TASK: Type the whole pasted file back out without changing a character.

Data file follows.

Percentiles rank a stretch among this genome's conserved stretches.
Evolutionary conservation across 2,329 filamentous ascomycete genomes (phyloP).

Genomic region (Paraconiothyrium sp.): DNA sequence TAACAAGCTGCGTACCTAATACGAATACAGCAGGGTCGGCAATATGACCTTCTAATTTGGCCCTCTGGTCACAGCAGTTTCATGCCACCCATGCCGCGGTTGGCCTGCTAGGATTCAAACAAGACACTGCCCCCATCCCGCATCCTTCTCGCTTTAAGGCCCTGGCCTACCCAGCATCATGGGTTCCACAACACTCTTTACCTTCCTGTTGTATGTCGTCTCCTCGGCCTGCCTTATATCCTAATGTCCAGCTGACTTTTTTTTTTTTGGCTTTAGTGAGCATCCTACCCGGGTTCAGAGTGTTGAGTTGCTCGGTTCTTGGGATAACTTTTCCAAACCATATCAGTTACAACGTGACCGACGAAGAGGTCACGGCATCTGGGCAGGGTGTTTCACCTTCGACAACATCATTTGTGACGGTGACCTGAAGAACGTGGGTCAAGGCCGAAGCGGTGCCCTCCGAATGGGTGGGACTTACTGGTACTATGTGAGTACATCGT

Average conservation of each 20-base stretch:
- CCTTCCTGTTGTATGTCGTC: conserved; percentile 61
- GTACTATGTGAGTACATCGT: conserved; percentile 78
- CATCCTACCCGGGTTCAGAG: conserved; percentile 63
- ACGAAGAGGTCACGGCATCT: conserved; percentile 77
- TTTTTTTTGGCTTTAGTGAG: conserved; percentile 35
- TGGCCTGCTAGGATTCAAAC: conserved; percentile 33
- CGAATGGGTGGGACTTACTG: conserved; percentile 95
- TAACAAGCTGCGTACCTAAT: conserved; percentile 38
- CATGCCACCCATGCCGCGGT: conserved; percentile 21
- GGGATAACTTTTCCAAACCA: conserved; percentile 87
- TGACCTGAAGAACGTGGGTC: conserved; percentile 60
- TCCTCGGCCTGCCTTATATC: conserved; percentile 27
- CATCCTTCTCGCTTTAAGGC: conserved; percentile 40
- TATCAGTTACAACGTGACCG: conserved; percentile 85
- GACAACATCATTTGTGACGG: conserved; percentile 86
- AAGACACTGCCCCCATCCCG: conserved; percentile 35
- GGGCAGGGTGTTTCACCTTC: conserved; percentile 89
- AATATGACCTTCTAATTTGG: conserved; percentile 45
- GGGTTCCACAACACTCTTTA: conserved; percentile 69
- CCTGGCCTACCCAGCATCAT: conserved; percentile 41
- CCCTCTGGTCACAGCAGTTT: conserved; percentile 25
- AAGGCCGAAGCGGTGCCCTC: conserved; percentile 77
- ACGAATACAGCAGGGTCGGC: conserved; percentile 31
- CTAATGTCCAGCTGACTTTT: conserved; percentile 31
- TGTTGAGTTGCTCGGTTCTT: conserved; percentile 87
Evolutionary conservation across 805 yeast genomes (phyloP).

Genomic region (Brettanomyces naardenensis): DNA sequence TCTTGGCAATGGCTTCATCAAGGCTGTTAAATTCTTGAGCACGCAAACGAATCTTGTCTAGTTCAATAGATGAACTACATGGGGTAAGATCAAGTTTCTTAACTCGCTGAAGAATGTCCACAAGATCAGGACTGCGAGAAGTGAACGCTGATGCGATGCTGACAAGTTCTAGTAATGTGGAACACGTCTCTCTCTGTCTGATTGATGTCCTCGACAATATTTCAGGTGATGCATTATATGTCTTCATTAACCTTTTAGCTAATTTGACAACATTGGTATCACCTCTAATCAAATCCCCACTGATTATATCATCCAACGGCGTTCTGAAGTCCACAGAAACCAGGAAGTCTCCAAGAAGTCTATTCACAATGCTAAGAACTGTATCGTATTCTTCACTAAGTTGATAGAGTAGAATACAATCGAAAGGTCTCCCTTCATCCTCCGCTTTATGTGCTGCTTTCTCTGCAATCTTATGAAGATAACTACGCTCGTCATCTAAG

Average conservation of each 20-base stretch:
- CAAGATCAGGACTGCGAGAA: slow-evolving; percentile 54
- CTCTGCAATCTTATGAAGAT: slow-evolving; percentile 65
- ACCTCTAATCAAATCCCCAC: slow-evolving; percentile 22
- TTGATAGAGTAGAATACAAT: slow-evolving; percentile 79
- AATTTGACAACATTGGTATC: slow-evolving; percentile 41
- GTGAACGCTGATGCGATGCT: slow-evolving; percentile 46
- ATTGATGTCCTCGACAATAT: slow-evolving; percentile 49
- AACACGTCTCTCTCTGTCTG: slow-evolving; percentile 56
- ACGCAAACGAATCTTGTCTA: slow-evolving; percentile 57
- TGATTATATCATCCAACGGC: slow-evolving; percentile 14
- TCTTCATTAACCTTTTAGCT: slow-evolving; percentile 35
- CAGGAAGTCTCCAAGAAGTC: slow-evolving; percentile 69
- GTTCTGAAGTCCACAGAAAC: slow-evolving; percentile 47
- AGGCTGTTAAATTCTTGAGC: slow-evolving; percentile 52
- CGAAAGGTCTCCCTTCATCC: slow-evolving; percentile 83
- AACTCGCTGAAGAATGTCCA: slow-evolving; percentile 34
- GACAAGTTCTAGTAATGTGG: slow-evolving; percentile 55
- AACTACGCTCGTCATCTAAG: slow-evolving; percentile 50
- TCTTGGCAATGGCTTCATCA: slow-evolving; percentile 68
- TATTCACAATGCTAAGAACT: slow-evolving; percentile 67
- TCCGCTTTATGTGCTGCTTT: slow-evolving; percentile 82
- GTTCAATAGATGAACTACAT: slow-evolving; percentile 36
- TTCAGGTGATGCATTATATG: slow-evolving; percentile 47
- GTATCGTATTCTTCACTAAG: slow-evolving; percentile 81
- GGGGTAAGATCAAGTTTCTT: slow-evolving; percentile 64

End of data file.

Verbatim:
Percentiles rank a stretch among this genome's conserved stretches.
Evolutionary conservation across 2,329 filamentous ascomycete genomes (phyloP).

Genomic region (Paraconiothyrium sp.): DNA sequence TAACAAGCTGCGTACCTAATACGAATACAGCAGGGTCGGCAATATGACCTTCTAATTTGGCCCTCTGGTCACAGCAGTTTCATGCCACCCATGCCGCGGTTGGCCTGCTAGGATTCAAACAAGACACTGCCCCCATCCCGCATCCTTCTCGCTTTAAGGCCCTGGCCTACCCAGCATCATGGGTTCCACAACACTCTTTACCTTCCTGTTGTATGTCGTCTCCTCGGCCTGCCTTATATCCTAATGTCCAGCTGACTTTTTTTTTTTTGGCTTTAGTGAGCATCCTACCCGGGTTCAGAGTGTTGAGTTGCTCGGTTCTTGGGATAACTTTTCCAAACCATATCAGTTACAACGTGACCGACGAAGAGGTCACGGCATCTGGGCAGGGTGTTTCACCTTCGACAACATCATTTGTGACGGTGACCTGAAGAACGTGGGTCAAGGCCGAAGCGGTGCCCTCCGAATGGGTGGGACTTACTGGTACTATGTGAGTACATCGT

Average conservation of each 20-base stretch:
- CCTTCCTGTTGTATGTCGTC: conserved; percentile 61
- GTACTATGTGAGTACATCGT: conserved; percentile 78
- CATCCTACCCGGGTTCAGAG: conserved; percentile 63
- ACGAAGAGGTCACGGCATCT: conserved; percentile 77
- TTTTTTTTGGCTTTAGTGAG: conserved; percentile 35
- TGGCCTGCTAGGATTCAAAC: conserved; percentile 33
- CGAATGGGTGGGACTTACTG: conserved; percentile 95
- TAACAAGCTGCGTACCTAAT: conserved; percentile 38
- CATGCCACCCATGCCGCGGT: conserved; percentile 21
- GGGATAACTTTTCCAAACCA: conserved; percentile 87
- TGACCTGAAGAACGTGGGTC: conserved; percentile 60
- TCCTCGGCCTGCCTTATATC: conserved; percentile 27
- CATCCTTCTCGCTTTAAGGC: conserved; percentile 40
- TATCAGTTACAACGTGACCG: conserved; percentile 85
- GACAACATCATTTGTGACGG: conserved; percentile 86
- AAGACACTGCCCCCATCCCG: conserved; percentile 35
- GGGCAGGGTGTTTCACCTTC: conserved; percentile 89
- AATATGACCTTCTAATTTGG: conserved; percentile 45
- GGGTTCCACAACACTCTTTA: conserved; percentile 69
- CCTGGCCTACCCAGCATCAT: conserved; percentile 41
- CCCTCTGGTCACAGCAGTTT: conserved; percentile 25
- AAGGCCGAAGCGGTGCCCTC: conserved; percentile 77
- ACGAATACAGCAGGGTCGGC: conserved; percentile 31
- CTAATGTCCAGCTGACTTTT: conserved; percentile 31
- TGTTGAGTTGCTCGGTTCTT: conserved; percentile 87
Evolutionary conservation across 805 yeast genomes (phyloP).

Genomic region (Brettanomyces naardenensis): DNA sequence TCTTGGCAATGGCTTCATCAAGGCTGTTAAATTCTTGAGCACGCAAACGAATCTTGTCTAGTTCAATAGATGAACTACATGGGGTAAGATCAAGTTTCTTAACTCGCTGAAGAATGTCCACAAGATCAGGACTGCGAGAAGTGAACGCTGATGCGATGCTGACAAGTTCTAGTAATGTGGAACACGTCTCTCTCTGTCTGATTGATGTCCTCGACAATATTTCAGGTGATGCATTATATGTCTTCATTAACCTTTTAGCTAATTTGACAACATTGGTATCACCTCTAATCAAATCCCCACTGATTATATCATCCAACGGCGTTCTGAAGTCCACAGAAACCAGGAAGTCTCCAAGAAGTCTATTCACAATGCTAAGAACTGTATCGTATTCTTCACTAAGTTGATAGAGTAGAATACAATCGAAAGGTCTCCCTTCATCCTCCGCTTTATGTGCTGCTTTCTCTGCAATCTTATGAAGATAACTACGCTCGTCATCTAAG

Average conservation of each 20-base stretch:
- CAAGATCAGGACTGCGAGAA: slow-evolving; percentile 54
- CTCTGCAATCTTATGAAGAT: slow-evolving; percentile 65
- ACCTCTAATCAAATCCCCAC: slow-evolving; percentile 22
- TTGATAGAGTAGAATACAAT: slow-evolving; percentile 79
- AATTTGACAACATTGGTATC: slow-evolving; percentile 41
- GTGAACGCTGATGCGATGCT: slow-evolving; percentile 46
- ATTGATGTCCTCGACAATAT: slow-evolving; percentile 49
- AACACGTCTCTCTCTGTCTG: slow-evolving; percentile 56
- ACGCAAACGAATCTTGTCTA: slow-evolving; percentile 57
- TGATTATATCATCCAACGGC: slow-evolving; percentile 14
- TCTTCATTAACCTTTTAGCT: slow-evolving; percentile 35
- CAGGAAGTCTCCAAGAAGTC: slow-evolving; percentile 69
- GTTCTGAAGTCCACAGAAAC: slow-evolving; percentile 47
- AGGCTGTTAAATTCTTGAGC: slow-evolving; percentile 52
- CGAAAGGTCTCCCTTCATCC: slow-evolving; percentile 83
- AACTCGCTGAAGAATGTCCA: slow-evolving; percentile 34
- GACAAGTTCTAGTAATGTGG: slow-evolving; percentile 55
- AACTACGCTCGTCATCTAAG: slow-evolving; percentile 50
- TCTTGGCAATGGCTTCATCA: slow-evolving; percentile 68
- TATTCACAATGCTAAGAACT: slow-evolving; percentile 67
- TCCGCTTTATGTGCTGCTTT: slow-evolving; percentile 82
- GTTCAATAGATGAACTACAT: slow-evolving; percentile 36
- TTCAGGTGATGCATTATATG: slow-evolving; percentile 47
- GTATCGTATTCTTCACTAAG: slow-evolving; percentile 81
- GGGGTAAGATCAAGTTTCTT: slow-evolving; percentile 64